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THEY’RE dying for a drink.
In fact, their very lives depend upon it.
So it is for the area’s drought-stricken trees, including some 600 acres in Columbus alone, according to city government statistics. Columbus Parks Manager Casey Ritz estimates that 5 to 10 percent are dead or dying.
And, with triple-digit temperatures possibly on the way, arborists and landscapers say a rainy day or two will not save what will become a changed landscape — one with less shade, shrinking foliage for wildlife and perhaps less beauty by next spring because of the loss of younger trees that already have died or will die soon.
“I think people will notice it a lot more then,” Ritz said. “And you’ll also see other trees bud out but quickly drop their leaves. That’s always a sign that something is severely wrong.”
Columbus city arborist Nick Rush said he considers this the third-worst drought — so far — in his time here since the late 1970s. Others say it’s one of the driest early summers they remember here.
Only 0.43 inches of rain has been recorded here this month, according to AccuWeather, a private forecasting firm. The normal amount by this date in June is 3.27 inches.
The parched conditions have put the area 7 inches behind the normal rainfall amount just for May and June, according to the figures.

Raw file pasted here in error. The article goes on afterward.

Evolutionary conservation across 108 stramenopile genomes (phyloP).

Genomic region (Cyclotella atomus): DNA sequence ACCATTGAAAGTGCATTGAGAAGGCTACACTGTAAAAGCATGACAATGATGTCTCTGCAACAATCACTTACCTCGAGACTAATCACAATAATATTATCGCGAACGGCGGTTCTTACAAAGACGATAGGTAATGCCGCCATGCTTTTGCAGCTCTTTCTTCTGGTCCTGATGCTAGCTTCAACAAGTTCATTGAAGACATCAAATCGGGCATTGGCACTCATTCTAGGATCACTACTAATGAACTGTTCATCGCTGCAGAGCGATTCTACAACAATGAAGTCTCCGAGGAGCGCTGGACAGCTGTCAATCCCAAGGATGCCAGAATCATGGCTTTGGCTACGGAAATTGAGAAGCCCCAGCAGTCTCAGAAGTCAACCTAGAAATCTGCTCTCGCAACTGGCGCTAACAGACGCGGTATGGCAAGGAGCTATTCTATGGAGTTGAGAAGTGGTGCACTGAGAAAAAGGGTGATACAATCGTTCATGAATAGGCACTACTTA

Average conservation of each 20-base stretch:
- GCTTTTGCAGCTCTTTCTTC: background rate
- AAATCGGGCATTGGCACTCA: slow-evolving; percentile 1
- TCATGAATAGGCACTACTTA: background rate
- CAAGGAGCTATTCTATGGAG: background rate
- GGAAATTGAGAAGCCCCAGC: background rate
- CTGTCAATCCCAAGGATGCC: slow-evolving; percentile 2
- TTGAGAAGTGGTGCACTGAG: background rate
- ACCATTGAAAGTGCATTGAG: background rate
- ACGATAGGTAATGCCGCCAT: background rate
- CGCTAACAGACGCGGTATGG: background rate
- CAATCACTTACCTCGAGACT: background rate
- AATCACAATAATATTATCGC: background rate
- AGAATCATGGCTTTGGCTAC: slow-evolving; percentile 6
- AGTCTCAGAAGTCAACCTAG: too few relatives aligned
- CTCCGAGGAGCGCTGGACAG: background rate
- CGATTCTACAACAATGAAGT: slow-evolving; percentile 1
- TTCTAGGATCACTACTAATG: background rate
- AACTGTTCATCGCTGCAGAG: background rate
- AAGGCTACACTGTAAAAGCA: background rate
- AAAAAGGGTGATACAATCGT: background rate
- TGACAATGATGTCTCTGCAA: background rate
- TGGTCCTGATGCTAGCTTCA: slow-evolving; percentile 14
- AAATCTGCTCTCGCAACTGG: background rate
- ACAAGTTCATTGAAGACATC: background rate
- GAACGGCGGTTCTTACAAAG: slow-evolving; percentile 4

Mitchell White, a seasonal worker with Columbus Parks and Recreation Department, is cast as a savior of sorts. His full-time job recently: to drive a 600-gallon water truck around the city watering at least 250 5- to 6-year-old trees per week. Because their root system is still growing, they are far more susceptible to drought and a range of disease, arborists said.
White’s simple hope: to save them until rain comes.
“It’s been kind of chaotic because it’s been so dry,” White said.
Columbus consulting arborist Kris Medic works for area schools, hospitals, parks and other institutions. She mentioned that some of her clients are without the funds or other resources to water enough to save their younger trees.
So, in what Medic calls “a slow-motion disaster,” they die.
“That’s hard to watch,” Medic said, but added that she clearly understands client’s limitations.
Medic and others say it’s nearly impossible to affix a dollar amount to losses thus far because it’s tough to properly estimate the investment in various trees planted over the years.
“If this kind of thing happened overnight,” she said, “it would appear much more devastating than it looks right now.”
Orchard owner Chuck VanNatta planted 14 new fruit trees on his property in April. Watering has become job one for his latest plants.
“And I think I’m about ready to run a hose even out to my bigger, older trees,” VanNatta said.
All of his 100 fruit trees on his two-acre property are still alive.
“But almost all my time the last two weeks has been spent watering,” he said.
He noted that some of his trees affected by the 2010 drought didn’t do well last year.
The other day, he saw a neighbor’s shade tree that had lost at least half its leaves.
Ron Hoskins, manager of maintenance for the 320 acres of property for Bartholomew Consolidated School Corp., said the good news is that maybe three or four consecutive days of solid rain “could turn things around” for established trees teetering between life and death.
Ritz understands that.
“Even now,” he said, “you can’t push the panic button.”
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